There were no deaths, MI, TVR, stent thrombosis, life-threatening arrhythmia or stroke in both groups during 6-month follow-up. No significant arrhythmic events were recorded on 24 hr ambulatory ECG (Holter) monitoring. Paroxysmal non-sustained atrial fibrillation was found in 2 patients of the MSCs group (1 patient after PCI and 1 patient at 1 month follow-up) and in 1 patient of the control group after PCI.


In our study, the main finding is that the intracoronary administration of autologous purified BM-derived MSCs at 1 month after STEMI is tolerable without serious complications and provides modest improvement in LVEF at 6-month follow-up by SPECT.

The stem cell therapy for AMI increased LVEF by 2.99% (95% confidence interval [CI], 1.26%-4.72%, P=0.0007) in meta-analysis (4). In chronic ischemic heart failure, STAR-Heart study demonstrated that intracoronary BM cell therapy improved ventricular performance, quality-of-life and even survival (13). Our results met the primary endpoint of ≥4.3% improvement in LVEF compared with the control group. However, it is uncertain whether the relatively small increase in systolic function is meaningful in real-life situations (and not just a statistical difference).

In terms of safety, intracoronary administration of MSCs showed no serious adverse events, although periprocedural MI was developed in 2 patients. It seems to be a safe method to deliver stem cells via intracoronary route, since its introduction by Strauer et al. (22, 23). Moreover, ischemic pre-conditioning induced by transient balloon occlusion seems to be important to recruit MSCs into the infarcted myocardium (24, 25).

Numerous in vitro and in vivo studies have shown the pleiotropic effects of MSCs such as antifibrotic, immunomodulatory, antiapototic and proangiogenic features as well as the impact of inflammation/cytokine expression on the different aspects of homing, including chemokine-chemokine receptor interactions, adhesion on endothelial cells, transendothelial migration, and invasion through the extracellular matrix (26). Stromal cell-derived factor (SDF)-1α is a major chemotactic paracrine factor for homing stem cells. SDF-1α-modified MSCs enhanced the tolerance of engrafted MSCs to hypoxic injury in vitro and improved their viability in a rat model of infarcted hearts, thus helping preserve the contractile function and attenuate LV remodeling (27). Moreover, MSC-conditioned medium directly inhibited the function of cardiac fibroblasts and resulted in a decrease of myocardial fibrosis with the consequent improvement of cardiac function by secreting antifibrotic factors such as adrenomedullin (28).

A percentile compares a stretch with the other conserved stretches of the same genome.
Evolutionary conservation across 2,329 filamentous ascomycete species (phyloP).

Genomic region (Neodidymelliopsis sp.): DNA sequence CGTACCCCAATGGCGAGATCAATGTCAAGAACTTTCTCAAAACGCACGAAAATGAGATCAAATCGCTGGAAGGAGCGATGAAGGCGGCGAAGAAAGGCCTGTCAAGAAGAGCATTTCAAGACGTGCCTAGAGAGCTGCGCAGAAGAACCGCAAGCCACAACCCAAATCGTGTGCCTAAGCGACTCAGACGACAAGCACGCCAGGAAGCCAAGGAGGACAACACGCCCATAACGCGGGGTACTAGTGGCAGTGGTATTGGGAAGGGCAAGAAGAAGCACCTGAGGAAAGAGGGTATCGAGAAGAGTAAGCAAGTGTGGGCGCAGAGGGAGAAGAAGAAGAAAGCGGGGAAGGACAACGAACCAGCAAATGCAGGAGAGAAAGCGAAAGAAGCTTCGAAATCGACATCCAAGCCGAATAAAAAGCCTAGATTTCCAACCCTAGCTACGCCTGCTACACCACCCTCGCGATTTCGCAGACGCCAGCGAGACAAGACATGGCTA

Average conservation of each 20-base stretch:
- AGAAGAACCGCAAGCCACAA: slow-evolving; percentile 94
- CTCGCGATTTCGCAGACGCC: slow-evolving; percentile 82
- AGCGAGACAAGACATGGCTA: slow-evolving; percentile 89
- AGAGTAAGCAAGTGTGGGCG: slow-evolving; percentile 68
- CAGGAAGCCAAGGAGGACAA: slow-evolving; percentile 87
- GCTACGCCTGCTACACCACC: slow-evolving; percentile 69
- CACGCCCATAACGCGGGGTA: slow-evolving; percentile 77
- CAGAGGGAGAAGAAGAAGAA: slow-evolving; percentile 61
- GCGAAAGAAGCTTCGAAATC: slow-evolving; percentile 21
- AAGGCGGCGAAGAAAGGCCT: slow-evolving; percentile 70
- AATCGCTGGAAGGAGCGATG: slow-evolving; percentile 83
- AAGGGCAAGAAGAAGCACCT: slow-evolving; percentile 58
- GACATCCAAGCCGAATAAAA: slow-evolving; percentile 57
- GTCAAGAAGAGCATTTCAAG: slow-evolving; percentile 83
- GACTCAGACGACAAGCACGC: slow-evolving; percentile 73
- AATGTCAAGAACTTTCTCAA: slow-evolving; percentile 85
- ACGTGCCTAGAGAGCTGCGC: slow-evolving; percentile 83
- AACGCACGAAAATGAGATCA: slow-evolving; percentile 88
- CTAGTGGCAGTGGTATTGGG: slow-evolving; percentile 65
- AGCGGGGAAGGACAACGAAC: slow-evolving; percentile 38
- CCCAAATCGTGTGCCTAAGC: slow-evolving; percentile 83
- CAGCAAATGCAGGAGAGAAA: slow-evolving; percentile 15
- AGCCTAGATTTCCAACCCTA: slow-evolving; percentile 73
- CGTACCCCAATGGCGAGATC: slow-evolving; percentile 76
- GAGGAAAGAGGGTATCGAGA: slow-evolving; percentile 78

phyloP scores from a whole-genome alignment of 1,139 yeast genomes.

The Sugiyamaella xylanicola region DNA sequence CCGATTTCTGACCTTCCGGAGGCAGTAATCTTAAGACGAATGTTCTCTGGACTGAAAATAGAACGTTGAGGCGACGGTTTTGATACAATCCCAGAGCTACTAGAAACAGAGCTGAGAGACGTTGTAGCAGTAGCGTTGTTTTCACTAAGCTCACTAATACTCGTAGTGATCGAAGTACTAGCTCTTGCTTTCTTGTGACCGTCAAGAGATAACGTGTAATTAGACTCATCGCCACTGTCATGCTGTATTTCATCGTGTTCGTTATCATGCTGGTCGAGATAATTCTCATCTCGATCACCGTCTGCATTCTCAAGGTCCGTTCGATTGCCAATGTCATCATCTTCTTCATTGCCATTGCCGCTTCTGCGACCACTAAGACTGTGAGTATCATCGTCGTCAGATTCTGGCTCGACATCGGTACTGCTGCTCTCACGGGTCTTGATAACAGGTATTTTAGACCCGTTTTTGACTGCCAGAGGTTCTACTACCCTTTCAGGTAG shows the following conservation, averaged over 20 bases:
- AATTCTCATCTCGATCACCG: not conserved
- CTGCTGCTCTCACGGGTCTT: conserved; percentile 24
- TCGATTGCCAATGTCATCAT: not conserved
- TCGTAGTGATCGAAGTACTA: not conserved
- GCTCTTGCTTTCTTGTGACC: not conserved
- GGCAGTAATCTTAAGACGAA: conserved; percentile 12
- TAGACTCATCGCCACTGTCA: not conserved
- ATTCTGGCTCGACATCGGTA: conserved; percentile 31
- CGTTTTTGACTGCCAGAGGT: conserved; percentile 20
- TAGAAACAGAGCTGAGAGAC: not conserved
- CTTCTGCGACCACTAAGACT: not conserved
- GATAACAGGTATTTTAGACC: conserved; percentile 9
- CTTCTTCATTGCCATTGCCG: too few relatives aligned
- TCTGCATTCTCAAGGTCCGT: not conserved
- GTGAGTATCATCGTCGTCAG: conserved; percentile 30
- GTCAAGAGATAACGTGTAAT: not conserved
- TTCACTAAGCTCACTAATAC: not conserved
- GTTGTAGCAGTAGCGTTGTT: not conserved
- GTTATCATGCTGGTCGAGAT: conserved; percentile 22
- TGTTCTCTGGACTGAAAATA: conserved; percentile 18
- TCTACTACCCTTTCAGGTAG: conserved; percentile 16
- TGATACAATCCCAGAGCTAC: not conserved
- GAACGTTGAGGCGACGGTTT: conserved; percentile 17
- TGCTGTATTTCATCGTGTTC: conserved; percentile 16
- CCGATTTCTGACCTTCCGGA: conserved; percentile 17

One of the main concerns is the time limitation for using autologous MSCs in acute setting. It is impossible to use autologous MSCs immediately because it takes time to harvest and culture cells for over 3 weeks. However, the optimal time for stem-cell therapy was not precisely identified. The temporal window of opportunity to maximize efficacy seems to be between the acute inflammatory response and scar formation. Several experimental studies and clinical subgroup analyses provided important clues that stem cell therapy might be effective within the first month after AMI, but not in very acute phase (24 hr after AMI) (29). Further clinical randomized trials need to confirm the optimal time to treatment.